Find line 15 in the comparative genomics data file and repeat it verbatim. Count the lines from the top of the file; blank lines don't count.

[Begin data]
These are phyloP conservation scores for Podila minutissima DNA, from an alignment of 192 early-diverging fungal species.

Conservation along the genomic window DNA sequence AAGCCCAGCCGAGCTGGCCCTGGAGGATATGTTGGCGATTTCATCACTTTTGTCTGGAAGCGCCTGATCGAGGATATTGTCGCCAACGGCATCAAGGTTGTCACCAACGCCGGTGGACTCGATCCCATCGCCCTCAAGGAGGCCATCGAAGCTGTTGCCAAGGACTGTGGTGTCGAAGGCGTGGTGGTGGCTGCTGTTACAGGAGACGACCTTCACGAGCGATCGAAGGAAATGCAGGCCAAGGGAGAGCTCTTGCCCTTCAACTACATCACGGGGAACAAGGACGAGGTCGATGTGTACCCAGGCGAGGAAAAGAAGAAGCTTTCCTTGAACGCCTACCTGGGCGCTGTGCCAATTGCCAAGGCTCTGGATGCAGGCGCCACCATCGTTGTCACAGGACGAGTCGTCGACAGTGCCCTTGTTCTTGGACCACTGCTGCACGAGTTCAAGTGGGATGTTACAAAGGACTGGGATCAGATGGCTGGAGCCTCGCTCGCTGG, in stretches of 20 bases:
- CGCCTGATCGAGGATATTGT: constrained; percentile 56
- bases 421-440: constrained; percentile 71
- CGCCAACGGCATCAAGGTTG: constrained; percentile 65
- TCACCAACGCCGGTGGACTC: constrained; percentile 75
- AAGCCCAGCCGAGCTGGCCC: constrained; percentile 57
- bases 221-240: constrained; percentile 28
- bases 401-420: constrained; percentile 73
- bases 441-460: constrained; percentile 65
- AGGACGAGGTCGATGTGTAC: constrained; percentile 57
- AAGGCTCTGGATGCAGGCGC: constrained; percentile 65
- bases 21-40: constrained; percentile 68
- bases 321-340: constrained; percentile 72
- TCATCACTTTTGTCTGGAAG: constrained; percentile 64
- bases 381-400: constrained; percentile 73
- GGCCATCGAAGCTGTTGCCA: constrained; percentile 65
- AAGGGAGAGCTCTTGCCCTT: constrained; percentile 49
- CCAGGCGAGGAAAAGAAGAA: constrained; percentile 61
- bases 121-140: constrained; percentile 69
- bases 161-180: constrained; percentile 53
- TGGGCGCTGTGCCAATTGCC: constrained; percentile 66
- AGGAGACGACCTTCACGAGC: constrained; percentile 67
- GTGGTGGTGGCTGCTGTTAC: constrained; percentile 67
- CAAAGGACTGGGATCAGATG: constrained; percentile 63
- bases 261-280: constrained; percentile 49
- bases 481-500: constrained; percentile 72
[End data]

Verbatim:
- TCATCACTTTTGTCTGGAAG: constrained; percentile 64